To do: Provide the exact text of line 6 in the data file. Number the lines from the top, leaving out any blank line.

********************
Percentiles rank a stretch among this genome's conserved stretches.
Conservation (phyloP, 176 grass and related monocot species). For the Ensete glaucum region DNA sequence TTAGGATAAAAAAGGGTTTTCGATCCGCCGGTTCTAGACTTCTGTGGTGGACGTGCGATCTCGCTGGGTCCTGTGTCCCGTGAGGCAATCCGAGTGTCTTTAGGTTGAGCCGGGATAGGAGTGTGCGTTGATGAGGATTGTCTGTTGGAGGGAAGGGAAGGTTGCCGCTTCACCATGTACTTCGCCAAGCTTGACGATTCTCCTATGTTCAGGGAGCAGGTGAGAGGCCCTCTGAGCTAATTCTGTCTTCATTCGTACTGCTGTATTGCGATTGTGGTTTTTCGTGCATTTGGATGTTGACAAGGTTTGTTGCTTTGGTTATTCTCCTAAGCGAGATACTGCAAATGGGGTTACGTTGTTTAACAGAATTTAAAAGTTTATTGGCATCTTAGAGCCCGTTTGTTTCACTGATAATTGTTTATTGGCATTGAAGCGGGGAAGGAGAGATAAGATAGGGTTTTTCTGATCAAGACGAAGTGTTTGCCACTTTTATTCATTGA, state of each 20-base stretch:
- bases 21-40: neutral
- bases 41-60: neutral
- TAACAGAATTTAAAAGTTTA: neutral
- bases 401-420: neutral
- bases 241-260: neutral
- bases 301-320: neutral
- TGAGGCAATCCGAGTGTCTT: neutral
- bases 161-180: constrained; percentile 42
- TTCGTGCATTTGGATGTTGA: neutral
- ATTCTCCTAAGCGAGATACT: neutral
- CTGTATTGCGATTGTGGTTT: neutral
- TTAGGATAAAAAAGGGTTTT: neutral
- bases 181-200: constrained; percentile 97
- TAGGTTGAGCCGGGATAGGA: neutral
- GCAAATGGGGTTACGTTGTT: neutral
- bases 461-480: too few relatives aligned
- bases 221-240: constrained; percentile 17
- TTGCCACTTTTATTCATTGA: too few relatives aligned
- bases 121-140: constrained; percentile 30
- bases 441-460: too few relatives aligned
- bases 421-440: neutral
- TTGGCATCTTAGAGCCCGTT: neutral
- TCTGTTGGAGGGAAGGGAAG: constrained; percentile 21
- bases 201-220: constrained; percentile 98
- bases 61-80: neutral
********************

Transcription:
- bases 401-420: neutral